Current Member News

Joanne Dearcopp, in her continuing efforts to re-introduce Sanora Babb to a contemporary reading audience, led a discussion of Babb’s An Owl on Every Post at the Perrot Memorial Library on May 8. The title of the “sold out” library event was “Rediscovering American Women Writers of the 20th Century.” Joanne’s talk was the second in a series of book discussions facilitated by GPW letters members for the Perrot Library. The next will be on Monday, September 11, when Sarah Darer Littman facilitates a discussion of The Hare with Amber Eyes: A Hidden Inheritance, by Edmund de Waal, at the library at 7:00 p.m.

A full house for Joanne Dearcopp’s book discussion;
GPW members turn out to hear Joanne lead the book discussion

Julie Dolphin sends a link to a concert she did on May 3 as part of the Bedford Chamber Series, led by Anthony Newman. This is the first half of the concert, and features the world premiere of his setting of Psalm 27.

Barbara Ehrentreu shares news that both her short film screenplay, "The Kiss" and her poem "My Thoughts Turn To You" are official selections for the Action on Film festival, 2017. Barbara sends thanks to the GPW letters group for the help they gave her.

Anita Keire’s book launch for her new book, Walking on Water: Skeptics and Believers Discuss Whether Jesus Matters, was hosted by Mirerlla Hajjar on May 11. Anita’s book is available on Amazon or by contacting Anita directly at

GPW members at Anita’s book launch

Kay Langan’s poem, “Meditation on a Mosquito” was selected as Poem of the Week on the NLAPW website, May 17. If you haven’t already read kay’s witty and charming poem, read it here:





Laurie Heiss, a new Letters member, is a native of Chicago who graduated from Connecticut College with majors in Field Biology and Anthropology. She still has a passion for both disciplines and has maintained ties with CC over many years, writing class notes in multiple decades and organizing connective alumni events.

Professionally, her expertise was in advising manufacturers on improving throughput while decreasing inventory and expenses. She worked with hundreds of manufacturers while at IBM, then Creative Output, and eventually on the corporate staff at General Electric, where she branched out into sales and marketing roles during a twelve-year GE career. At Creative Output, she helped edit a wildly popular business novel, The Goal, about her client at Ford Motor Co., penned by an Israeli physicist, the fiery chairman of this small software/consulting firm. At GE, Laurie co-authored an award-winning business text about selling electronic commerce services, on the cusp of the Internet explosion. After GE, she consulted to numerous firms, and edited Beyond ‘e’ for Stephen Diorio/IMT Strategies about technological transformation of sales and marketing.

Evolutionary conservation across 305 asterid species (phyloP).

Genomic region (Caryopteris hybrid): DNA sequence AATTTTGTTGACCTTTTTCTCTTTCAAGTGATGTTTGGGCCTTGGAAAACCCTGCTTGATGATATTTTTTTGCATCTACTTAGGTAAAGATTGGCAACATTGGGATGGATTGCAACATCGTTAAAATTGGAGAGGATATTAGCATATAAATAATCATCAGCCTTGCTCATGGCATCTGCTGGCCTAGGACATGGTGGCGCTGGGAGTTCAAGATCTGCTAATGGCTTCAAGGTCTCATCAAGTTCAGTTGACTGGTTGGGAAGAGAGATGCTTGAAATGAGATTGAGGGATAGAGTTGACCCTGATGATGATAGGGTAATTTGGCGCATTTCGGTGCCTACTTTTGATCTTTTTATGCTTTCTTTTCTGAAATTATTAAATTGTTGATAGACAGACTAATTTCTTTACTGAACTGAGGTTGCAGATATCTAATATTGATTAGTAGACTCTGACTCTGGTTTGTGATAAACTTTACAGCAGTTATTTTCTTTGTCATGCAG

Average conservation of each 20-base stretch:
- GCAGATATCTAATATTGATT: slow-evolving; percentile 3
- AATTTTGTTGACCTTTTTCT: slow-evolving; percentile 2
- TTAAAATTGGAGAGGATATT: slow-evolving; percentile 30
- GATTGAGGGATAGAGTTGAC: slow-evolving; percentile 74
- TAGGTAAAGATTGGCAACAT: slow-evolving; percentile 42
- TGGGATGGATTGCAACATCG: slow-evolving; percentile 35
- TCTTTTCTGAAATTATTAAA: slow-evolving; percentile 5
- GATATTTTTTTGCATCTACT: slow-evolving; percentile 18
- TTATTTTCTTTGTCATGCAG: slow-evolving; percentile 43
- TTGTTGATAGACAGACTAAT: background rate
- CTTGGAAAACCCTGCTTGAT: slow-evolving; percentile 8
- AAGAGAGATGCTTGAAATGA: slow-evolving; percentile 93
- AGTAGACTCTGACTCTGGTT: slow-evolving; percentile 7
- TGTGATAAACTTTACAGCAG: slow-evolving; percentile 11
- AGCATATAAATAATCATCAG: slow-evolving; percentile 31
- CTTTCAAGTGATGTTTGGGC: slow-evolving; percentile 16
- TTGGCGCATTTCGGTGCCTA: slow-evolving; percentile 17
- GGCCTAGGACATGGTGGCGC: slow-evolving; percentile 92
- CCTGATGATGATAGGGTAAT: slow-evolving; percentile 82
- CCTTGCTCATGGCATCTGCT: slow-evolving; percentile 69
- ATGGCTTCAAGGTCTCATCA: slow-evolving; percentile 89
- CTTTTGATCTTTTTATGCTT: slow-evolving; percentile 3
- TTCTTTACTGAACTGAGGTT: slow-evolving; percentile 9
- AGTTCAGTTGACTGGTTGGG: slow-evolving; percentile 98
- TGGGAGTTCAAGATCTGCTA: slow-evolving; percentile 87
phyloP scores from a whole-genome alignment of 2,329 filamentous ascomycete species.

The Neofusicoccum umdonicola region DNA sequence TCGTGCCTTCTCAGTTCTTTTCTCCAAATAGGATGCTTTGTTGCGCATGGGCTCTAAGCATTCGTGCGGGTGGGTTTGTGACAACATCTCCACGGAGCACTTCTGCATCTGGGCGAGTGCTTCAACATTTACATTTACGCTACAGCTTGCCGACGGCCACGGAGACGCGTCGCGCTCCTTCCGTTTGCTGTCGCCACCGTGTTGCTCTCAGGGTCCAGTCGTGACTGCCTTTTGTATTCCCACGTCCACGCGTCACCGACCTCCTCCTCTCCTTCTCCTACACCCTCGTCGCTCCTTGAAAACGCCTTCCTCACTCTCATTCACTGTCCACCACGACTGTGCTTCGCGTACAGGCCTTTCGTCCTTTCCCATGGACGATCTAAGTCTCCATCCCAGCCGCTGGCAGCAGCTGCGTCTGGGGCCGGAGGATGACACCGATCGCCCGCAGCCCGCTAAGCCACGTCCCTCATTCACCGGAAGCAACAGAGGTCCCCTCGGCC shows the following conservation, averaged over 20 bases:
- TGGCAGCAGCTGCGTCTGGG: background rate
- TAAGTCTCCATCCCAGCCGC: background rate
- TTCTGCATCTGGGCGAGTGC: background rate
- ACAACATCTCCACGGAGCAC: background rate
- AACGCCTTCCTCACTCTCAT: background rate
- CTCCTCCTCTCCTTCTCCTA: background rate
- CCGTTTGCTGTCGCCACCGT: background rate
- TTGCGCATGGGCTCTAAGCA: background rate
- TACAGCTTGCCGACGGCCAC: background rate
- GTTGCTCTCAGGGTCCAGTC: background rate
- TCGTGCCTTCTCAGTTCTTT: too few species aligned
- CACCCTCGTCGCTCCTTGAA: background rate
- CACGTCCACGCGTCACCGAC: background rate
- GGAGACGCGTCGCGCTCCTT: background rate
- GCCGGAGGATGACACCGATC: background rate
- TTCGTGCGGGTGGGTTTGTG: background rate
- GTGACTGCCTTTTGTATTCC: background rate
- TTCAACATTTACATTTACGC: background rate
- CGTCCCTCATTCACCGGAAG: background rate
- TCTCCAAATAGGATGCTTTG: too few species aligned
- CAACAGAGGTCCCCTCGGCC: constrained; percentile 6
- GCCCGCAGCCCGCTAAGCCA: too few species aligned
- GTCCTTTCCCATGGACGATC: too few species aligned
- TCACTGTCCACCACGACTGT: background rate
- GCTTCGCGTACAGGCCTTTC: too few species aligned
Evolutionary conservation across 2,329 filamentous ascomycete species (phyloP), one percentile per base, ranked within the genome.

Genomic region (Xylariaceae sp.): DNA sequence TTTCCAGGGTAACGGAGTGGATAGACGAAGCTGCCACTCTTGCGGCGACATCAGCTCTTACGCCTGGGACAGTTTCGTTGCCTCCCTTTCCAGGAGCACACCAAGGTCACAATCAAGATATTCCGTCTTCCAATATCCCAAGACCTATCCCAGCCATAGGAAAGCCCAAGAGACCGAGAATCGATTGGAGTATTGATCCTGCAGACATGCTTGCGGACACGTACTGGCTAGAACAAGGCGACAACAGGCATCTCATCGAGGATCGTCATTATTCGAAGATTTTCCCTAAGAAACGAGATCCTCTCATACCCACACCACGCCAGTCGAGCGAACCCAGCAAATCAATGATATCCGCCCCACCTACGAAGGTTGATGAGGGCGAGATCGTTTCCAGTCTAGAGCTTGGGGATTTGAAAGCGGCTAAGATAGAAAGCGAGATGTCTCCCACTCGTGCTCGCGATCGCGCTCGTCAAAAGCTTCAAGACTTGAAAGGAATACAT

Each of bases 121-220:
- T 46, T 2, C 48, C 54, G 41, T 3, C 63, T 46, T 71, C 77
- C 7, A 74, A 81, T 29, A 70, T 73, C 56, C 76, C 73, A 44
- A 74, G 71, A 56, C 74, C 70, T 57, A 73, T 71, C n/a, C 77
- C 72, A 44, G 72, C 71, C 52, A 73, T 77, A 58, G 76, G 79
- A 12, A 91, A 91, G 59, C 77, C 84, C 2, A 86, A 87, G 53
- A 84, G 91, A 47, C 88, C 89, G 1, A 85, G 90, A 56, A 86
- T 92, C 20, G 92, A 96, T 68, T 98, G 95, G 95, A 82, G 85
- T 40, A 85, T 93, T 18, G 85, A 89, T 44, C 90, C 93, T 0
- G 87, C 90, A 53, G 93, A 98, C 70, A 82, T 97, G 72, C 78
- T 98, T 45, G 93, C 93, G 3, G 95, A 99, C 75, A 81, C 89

In 2003, Laurie became Executive Director of the Merritt Parkway Conservancy and produced a new parkway guide. Collaborating with designer Nigel Holmes, the guide has been printed in the thousands. Among many other events, Laurie, with light designers, the Department of Transportation, and Newman Architects, lit the facades of three Merritt Parkway bridges, “spotlighting” historic monumental architecture.

From one of Laurie’s book talks

Additionally, Laurie started a museum in Stratford about the parkway with a board member. Eventually, she moved to a board position. History Press/Arcadia Publishing approached the subsequent director about writing a history of the Merritt Parkway. Together, Laurie and co-author Jill Smyth, outlined, contracted, researched and wrote a history of  “the road that shaped a region” in ten months with minimal sleep. Finished and fatigued, they had not counted on the dozens and dozens of book talks that would follow their book launch in November 2014.

Over the years, Laurie has also written numerous grants in the areas of conservation, preservation, and education—both as an in-kind donation and for pay—for numerous non-profits. Between being the co-president of the PTAs at Julian Curtiss and Greenwich High School, she chaired the public/private team of Arts-in-Ed representatives, booking all arts-related events within Greenwich.  This sub-committee of the PTA Council was a model of cooperation and arts programming excellence for all elementary and middle schools in town. Laurie also managed the associated Fairfield County arts enrichment organization.

Most importantly, Laurie is a weekend farmer, land conservationist, and preservationist. She is a leader of the Redding Land Trust and the Fairfield County Preservation Network.  She owns a wet meadow marsh and historic farmstead in Redding, CT, where she and her husband have raised chickens, guinea fowl, ducks, rabbits, sheep, a horse, and one son over the last 25 years. In doing so she has fought off hawks, foxes, coyotes, fishers (marten), raccoons, and one notable mountain lion. Laurie is endlessly painting, but with colorful latex, the nine structures on this property surrounded by open space and protected with a conservation easement. She continues to write chapters of her Stories from the Farm and is also working on a more complicated novel.

Laurie can reached at:

Laurie Heiss